Picatinny Arsenal’s vanpool program, as said that he didn’t believe the news when Although the Arsenal is the ﬁrst
well as to vanpool programs at more than he ﬁrst heard about the government- vanpool in the Capital District for VPSI,
70 other military installations throughout sponsored vanpool program. “This is Kafka said this van ride program is not
the country. a great program that not only has saved limited to military organizations. “Any
According to Bathurst, VPSI provided us money, but also will greatly help the group of commuters who typically travel
him and four other Arsenal riders a new environment.” more than 15 miles each way to work may
van in late July and he started the vanpool Jesse Kafka, VPSI business executive, qualify for a vanpool managed by VPSI.”
in August. said the Arsenal vanpool receives funding Kafka said that although the vanpool
“Through Department of the Army and from the New York State Energy Research program produces signiﬁcant cost savings
New York state-sponsored programs, that and Development Authority or NYSERDA to its riders, its primary purpose was and
were designed to promote the reduction and from the Department of the Army. still is to conserve fuel and to reduce
of carbon emissions, minimize highway For example, the Army’s Mass Transit vehicle emissions.
congestion, and to reduce America’s
Beneﬁt Program kicks in about $230 a “According to 2007 ﬁgures, each
dependence on oil, we are able to ride free
month per rider. NYSERDA provides 7-passenger van saves up to $17,000 a
to work,” Bathurst said.
another $500 a month, which currently year in fuel costs and 58 tons of CO2
Although being “green” in their
picks up the remaining cost of the Arsenal emissions,” said Kafka. “A 15-passenger
everyday lives is important to each
vanpool rider, saving money doesn’t hurt, vanpool program. van reduces CO2 emissions by more than
Bathurst added. “With this funding and the current cost 136 tons annually, which is the equivalent
Fellow rider Peter Knapp, with the of gas, the Arsenal vanpool riders are able to planting 6.2 acres of pine trees.”
Army’s Benét Laboratories at the Arsenal, to ride free,” Kafka said. Although reducing the carbon footprint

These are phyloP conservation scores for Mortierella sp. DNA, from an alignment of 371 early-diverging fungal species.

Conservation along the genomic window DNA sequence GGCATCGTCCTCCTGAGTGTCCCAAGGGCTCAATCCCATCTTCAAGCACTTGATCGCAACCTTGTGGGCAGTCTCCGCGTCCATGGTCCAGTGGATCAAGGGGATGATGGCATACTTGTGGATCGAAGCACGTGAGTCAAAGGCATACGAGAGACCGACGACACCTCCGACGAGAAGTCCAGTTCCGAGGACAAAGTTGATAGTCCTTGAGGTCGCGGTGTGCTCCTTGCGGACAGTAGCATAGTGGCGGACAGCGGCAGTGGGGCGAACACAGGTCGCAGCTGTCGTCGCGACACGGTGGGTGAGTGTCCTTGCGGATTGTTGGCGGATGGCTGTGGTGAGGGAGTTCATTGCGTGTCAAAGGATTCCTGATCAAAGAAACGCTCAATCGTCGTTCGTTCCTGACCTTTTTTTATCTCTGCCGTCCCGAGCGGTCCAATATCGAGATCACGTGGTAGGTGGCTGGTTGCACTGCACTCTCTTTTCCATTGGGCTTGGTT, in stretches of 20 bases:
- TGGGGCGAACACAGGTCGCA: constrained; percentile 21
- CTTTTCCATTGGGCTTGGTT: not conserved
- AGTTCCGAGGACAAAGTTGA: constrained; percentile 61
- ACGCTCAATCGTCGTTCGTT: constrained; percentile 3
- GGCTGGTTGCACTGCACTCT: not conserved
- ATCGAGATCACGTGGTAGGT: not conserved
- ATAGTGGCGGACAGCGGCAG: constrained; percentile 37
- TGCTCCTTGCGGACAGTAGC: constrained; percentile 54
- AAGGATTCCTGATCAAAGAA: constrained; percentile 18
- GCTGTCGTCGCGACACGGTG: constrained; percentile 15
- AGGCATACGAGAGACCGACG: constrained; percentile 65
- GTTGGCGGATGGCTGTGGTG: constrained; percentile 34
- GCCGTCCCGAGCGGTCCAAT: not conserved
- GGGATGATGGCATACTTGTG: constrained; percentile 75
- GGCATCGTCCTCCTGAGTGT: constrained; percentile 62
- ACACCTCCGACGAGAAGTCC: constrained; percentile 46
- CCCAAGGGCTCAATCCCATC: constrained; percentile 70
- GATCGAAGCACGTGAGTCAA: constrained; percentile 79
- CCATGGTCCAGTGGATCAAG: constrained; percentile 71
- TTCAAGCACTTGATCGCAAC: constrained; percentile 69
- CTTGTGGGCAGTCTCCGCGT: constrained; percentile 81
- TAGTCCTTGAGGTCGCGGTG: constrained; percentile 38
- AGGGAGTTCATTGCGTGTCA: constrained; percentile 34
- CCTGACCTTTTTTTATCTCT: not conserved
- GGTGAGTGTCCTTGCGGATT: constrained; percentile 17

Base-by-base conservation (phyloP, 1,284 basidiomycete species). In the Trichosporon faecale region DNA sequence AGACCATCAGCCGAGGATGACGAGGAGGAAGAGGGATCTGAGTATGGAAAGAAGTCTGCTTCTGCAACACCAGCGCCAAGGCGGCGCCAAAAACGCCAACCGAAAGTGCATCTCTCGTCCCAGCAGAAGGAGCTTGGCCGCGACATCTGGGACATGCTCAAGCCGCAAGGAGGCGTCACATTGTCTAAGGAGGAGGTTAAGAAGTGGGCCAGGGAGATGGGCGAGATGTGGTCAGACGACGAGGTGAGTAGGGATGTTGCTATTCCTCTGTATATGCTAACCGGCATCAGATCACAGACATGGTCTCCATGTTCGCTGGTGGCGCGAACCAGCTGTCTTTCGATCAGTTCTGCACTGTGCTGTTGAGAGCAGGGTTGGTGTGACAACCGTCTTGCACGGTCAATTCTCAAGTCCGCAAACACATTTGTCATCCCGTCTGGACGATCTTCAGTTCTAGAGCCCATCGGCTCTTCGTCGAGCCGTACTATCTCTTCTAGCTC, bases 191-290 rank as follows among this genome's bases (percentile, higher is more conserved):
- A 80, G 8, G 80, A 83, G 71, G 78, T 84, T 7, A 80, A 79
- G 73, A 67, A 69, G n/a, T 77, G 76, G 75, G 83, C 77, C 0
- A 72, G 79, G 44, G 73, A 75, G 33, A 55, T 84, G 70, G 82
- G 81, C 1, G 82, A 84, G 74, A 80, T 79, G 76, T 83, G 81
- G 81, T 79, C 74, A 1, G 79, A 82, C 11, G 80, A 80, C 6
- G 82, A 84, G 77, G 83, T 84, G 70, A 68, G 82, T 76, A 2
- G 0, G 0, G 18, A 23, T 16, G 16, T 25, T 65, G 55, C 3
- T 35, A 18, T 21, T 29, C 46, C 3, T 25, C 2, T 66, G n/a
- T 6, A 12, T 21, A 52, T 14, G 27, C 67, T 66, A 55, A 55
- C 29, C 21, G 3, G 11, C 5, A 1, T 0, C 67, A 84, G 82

said that each one of the pool riders would Kafka added that at the Picatinny and saving money are noble goals for the
have more than a 100-mile drive each day Arsenal, more than 200 workers now program, for anyone who has visited or
getting to and from work. “For each of us, participate in the vanpool program with worked on the Arsenal knows that parking
the vanpool saves about $400 a month in VPSI, but there is untapped potential in is also a premium. So this is the gift that
gas expenses.” upstate New York. keeps giving.
Page 5 Arsenal-Salvo Sept. 30, 2009
“I’ll Match It”
By John B. Snyder
During a recent visit to the Arsenal Post
Exchange, Leon Williams led me on a journey
that felt like an hour-long game show. For those
of you who don’t know Leon he has been the
manager at our PX for about three years.
During my tenure in the Army, I have had
the opportunity to frequent various Army and
Air Force Exchange Service Post Exchanges or
AAFES PXs. From the very large PXs such as
Photos by John B. Snyder
the one at Fort Lewis, to mid-size at Fort Sill, to In top photo, customers keep PX staff, Dave Carmel, Leon
even a ﬁeld operation in Baghdad, if there was Williams, and Carolyn Sullivan busy. To the right, custom-
a Pop Tart to be had, I found it. ers may purchase gift cards to local restaurants at the PX.
Maybe it is the size of our PX that had not Tiring of this game, Leon threw
excited me to become a regular patron. But after a year here, I in the kicker ― “I’ll not only match
decided it was time for me to learn about Leon’s operation. it but you won’t pay any sales tax.”